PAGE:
Foreign Minister Yair Lapid on Monday denounced his Russian counterpart Sergey Lavrov for saying Nazi leader Adolf Hitler “had Jewish blood” and that Jews are among the worst antisemites.
Lavrov made the remarks during an interview with Italian television, in which he claimed Ukrainian President Volodymyr Zelensky’s Jewishness did not undercut Russia’s claims that its invasion of Ukraine was meant to “denazify” the country.
“This is an unforgivable and scandalous comment, a terrible historical error and we expect an apology,” Lapid said.
“The Jews did not murder themselves in the Holocaust. The lowest form of racism against Jews is blaming the Jews themselves for antisemitism.”
Persistent conspiracy theories that Nazi leader Adolf Hitler had some Jewish ancestry that may have motivated his antisemitism and the murder of six million Jews have been repeatedly debunked by historians.
Lapid said Russian Ambassador Anatoly Viktorov would be summoned for “a not-so easy talk.” According to the Foreign Ministry, Viktorov has been called in for a “clarification conversation.”
“A new low for antisemitism was reached this morning,” tweeted Deputy Foreign Minister Idan Roll, who said Lavrov’s remarks were part of a “disturbing trend of disparaging the Holocaust” by Russian leaders amid the invasion of Ukraine.
The Foreign Ministry response came after several other members of the Israeli government condemned the remark.
Communications Minister Yoaz Hendel called Lavrov’s comments “delusional” and said they were aimed at justifying the “terrible things” that Russia is doing in Ukraine.
“For historical accuracy: Hitler did not have Jewish blood and what is happening in Ukraine is outrageous,” he told Army Radio.
Hendel noted that Israel’s national Holocaust Remembrance Day was last week.
“Denigrating the Holocaust is something that I’m not willing to accept and nothing should be compared to the acts of the Nazis,” he said.
Israel has avoided aligning too closely with either side since Russian troops invaded Ukraine on February 24. It is one of the few countries that maintains relatively warm relations with both Ukraine, a fellow Western democracy, and Russia.
However, the rhetoric coming from Jerusalem shifted in the wake of the reports of widespread civilian killings by the Russians, with Lapid explicitly accusing Russia of war crimes last month. Moscow has also recently publicly criticized Jerusalem, over its decision to supply defensive gear to Kyiv and a suggestion by Israel’s ambassador to Ukraine that streets be renamed in the Ukrainian capital for those who saved Jews during the Holocaust.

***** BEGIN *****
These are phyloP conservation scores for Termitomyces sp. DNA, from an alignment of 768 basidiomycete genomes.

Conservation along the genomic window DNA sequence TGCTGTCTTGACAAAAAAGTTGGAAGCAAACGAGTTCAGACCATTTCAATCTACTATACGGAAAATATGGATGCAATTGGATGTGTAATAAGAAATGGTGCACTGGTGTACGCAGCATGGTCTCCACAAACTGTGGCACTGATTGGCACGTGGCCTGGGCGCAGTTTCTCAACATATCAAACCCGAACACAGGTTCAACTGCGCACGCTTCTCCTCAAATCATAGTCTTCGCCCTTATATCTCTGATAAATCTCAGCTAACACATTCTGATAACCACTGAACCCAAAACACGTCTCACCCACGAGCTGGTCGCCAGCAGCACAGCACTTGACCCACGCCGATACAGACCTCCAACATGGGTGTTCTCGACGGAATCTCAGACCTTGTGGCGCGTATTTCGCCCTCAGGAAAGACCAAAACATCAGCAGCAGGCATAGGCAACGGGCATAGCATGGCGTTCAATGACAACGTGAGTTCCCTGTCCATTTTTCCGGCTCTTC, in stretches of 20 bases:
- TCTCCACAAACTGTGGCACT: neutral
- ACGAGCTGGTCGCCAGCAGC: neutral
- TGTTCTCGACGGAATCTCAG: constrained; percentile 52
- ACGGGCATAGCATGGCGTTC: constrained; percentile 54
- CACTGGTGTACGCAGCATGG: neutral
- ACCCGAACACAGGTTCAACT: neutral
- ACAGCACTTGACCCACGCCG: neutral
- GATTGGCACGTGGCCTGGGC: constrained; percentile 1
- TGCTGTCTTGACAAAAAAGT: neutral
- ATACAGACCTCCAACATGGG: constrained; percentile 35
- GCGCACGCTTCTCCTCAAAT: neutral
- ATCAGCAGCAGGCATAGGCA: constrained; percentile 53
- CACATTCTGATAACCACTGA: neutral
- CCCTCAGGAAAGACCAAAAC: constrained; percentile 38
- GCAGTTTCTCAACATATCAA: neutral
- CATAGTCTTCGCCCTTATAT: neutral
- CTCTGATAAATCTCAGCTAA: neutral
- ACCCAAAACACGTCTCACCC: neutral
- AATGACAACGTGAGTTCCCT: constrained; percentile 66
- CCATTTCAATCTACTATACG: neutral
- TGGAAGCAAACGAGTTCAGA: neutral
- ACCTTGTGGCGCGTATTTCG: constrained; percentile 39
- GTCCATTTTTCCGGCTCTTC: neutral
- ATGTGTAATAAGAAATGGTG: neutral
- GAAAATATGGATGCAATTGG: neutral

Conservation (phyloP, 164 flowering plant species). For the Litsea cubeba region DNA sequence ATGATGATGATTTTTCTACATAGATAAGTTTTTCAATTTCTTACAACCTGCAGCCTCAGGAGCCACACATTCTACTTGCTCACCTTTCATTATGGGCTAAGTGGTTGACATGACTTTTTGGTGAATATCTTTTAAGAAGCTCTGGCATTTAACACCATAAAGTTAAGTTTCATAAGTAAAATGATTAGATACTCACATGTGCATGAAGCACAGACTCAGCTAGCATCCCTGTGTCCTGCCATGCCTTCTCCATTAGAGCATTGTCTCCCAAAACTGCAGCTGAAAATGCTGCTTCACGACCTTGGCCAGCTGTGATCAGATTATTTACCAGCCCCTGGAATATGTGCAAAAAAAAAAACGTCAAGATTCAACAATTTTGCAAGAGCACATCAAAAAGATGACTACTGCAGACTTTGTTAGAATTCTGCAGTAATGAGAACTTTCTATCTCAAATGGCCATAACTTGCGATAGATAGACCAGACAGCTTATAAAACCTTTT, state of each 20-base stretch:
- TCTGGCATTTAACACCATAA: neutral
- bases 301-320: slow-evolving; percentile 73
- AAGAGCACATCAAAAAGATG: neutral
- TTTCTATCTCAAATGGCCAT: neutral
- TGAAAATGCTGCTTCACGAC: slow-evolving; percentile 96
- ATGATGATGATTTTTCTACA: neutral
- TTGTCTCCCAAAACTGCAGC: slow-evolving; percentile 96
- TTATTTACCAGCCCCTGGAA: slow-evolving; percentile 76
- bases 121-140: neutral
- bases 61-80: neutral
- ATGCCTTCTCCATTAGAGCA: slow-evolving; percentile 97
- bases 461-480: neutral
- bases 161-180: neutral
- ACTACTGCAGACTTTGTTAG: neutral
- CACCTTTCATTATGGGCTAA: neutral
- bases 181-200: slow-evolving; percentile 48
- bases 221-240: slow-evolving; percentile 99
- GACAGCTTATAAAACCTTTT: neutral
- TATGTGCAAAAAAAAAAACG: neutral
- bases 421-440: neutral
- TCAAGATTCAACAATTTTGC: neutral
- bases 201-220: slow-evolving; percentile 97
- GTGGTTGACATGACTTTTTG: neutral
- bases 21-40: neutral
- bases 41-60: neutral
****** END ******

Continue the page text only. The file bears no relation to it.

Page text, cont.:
Deputy Public Security Minister Yair Golan also denounced Lavrov’s remark.
“A shocking, anti-Semitic utterance that is completely false. It reflects what the Russian government really is: a violent government that doesn’t hesitate to wipe out its rivals at home, invade a foreign country and falsely accuse it of renewing Nazism,” Golan told Kan public radio.
Lavrov’s comments were also denounced Sunday evening by Israel’s Yad Vashem Holocaust museum as “false, delusional and dangerous, and worthy of all condemnation.” The Holocaust memorial and other groups representing survivors have previously condemned the Russian claim that Ukraine needed to be “denazified,” saying it was “not based on fact, it distorts and trivializes the Holocaust, and we deplore it.”
In the interview, Lavrov also accused the US of torpedoing peace talks between Moscow and Kyiv and accused the Western media of distorted coverage of the war and painting “distorted views of me.”
But he said Zelensky still had the power to end the war if he “stopped giving criminal orders to his Nazi forces.”
Lavrov’s comments came after Zelensky met with US House Speaker Nancy Pelosi in Kyiv and called the meeting a powerful signal of support in a difficult time. The Ukrainian president later said the meeting with Pelosi included discussions of defense supplies to Ukraine, financial support and sanctions against Russia.
Agencies contributed to this report.